Our God is faithful to keep what he has promised because he is righteous in his character. As Aslan asked Lucy, “Do you think I wouldn’t obey my own rules?” It is the testimony of Scripture from Genesis 1 to Revelation 22 that our God will do what he said he would do. God is not a man, that he might lie, or a son of man, that he might change his mind. Does he speak and not act, or promise and not fulfill (Numbers 23:19)? Did he say it? Won’t he do it?

Woven into the very fabric of the nature of God is his faithfulness. In the proclamation of his name to Moses, loyalty is no minor trait. He abounds in faithfulness (Exodus 34:6). Poetic imagery in the song of Moses captures who the Lord is through the picture of a reliable rock. “The Rock, his way is perfect, for all his ways are justice. A God of faithfulness and without iniquity, just and upright is he” (Deuteronomy 32:4).

Would there be any greater dismay in the entire universe than an unfaithful God who failed to keep his word?

Remember His Faithfulness

As Joshua prepared to exit stage left, his final charge to Israel included the reminder that not one word had failed of all the good things that the Lord promised — all had come to pass (Joshua 23:14). The Psalmist gives us good soul food for our hearts to feast upon every time we step outside and look up at the vastness of the sky. “Your steadfast love, O Lord, extends to the heavens, your faithfulness to the clouds” (Psalm 36:5).

A beam of hopeful light pierces through the dark exilic clouds of Lamentations. “This I call to mind, and therefore I have hope: The steadfast love of the Lord never ceases; his mercies never come to an end; they are new every morning; great is your faithfulness” (Lamentations 3:21–23). Gladly we sing, “There is no shadow of turning with thee.” He is “the Father of lights, with whom there is no variation or shadow due to change” (James 1:17). Mightily we fight against the fear of a faithless God.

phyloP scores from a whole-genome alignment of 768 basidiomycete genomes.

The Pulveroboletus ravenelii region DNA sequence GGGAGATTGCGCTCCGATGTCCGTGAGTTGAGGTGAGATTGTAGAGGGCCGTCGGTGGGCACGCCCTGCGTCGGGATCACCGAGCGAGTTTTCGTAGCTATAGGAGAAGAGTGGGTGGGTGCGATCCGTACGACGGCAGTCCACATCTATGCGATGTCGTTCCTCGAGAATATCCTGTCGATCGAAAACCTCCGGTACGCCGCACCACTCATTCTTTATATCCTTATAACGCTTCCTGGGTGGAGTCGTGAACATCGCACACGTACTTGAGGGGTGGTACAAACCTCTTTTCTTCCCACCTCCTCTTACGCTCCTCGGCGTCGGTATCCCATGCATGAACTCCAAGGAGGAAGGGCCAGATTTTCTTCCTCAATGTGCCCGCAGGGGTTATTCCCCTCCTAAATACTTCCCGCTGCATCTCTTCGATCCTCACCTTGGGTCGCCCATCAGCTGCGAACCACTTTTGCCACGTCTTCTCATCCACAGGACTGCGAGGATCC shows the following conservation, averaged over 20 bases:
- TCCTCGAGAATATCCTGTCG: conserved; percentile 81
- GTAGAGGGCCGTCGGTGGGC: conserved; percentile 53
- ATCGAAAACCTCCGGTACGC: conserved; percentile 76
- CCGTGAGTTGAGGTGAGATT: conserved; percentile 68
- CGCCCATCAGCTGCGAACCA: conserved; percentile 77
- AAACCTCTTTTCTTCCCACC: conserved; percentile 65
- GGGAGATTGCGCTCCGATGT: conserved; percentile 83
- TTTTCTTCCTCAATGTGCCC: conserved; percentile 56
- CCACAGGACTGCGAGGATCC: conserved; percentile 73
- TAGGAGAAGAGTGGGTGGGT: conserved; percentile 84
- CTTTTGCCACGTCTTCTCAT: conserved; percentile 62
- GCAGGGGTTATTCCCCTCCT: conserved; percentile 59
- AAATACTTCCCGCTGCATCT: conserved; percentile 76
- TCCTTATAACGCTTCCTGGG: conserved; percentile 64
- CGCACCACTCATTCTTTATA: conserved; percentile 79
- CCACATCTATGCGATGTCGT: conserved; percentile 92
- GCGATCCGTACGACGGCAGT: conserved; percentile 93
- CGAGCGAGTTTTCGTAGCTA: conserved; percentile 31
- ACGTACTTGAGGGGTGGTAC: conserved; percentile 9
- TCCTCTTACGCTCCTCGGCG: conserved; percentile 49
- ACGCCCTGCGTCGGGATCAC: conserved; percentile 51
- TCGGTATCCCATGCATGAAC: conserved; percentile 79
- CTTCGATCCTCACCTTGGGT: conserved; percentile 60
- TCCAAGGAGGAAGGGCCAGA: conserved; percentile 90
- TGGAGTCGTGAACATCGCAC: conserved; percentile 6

Human unbelief has no bearing on the Lord’s faithfulness. “What if some were unfaithful? Does their faithlessness nullify the faithfulness of God? By no means! Let God be true though every one were a liar, as it is written, ‘That you may be justified in your words and prevail when you are judged’” (Romans 3:3–4). There is a good reason why. “If we are faithless, he remains faithful — for he cannot deny himself” (2 Timothy 2:13).

The supremely tremendous and right declaration from the witness of Scripture is that above all things our Triune God is faithful to himself.

He Will Not Fail You Now

There is profound encouragement in knowing that our God is faithful to his own. Spiritual fortitude in the face of fear finds its source in God’s deeper commitment to himself. His faithfulness to us is the fruit of his allegiance to himself. Here is where hope in the most challenging circumstances finds fertile soil to flourish. Here is the battleground where the fear of the Lord’s faithlessness is fought tooth and nail. When I am afraid, I put my trust in you who is deeply and rightly committed to the glory of your faithful name (Psalm 56:3).

The ground of our hope is our Lord’s faithfulness to his word. He has promised us great things. Won’t he do them? Do you think he wouldn’t heed his own rules? If we are to be doers of his word and not hearers only, it rests fundamentally on the fact that God is a doer of his word. The fear of God’s faithlessness is an irrational fear. By grace, like Job, make a covenant with the eyes of your faith to keep them locked on the facts of God’s faithfulness.

Let us, then, hold fast the confession of our hope without wavering, for he who promised is faithful (Hebrews 10:23).



from Desiring God http://tracking.feedpress.it/link/10732/13279196
via DG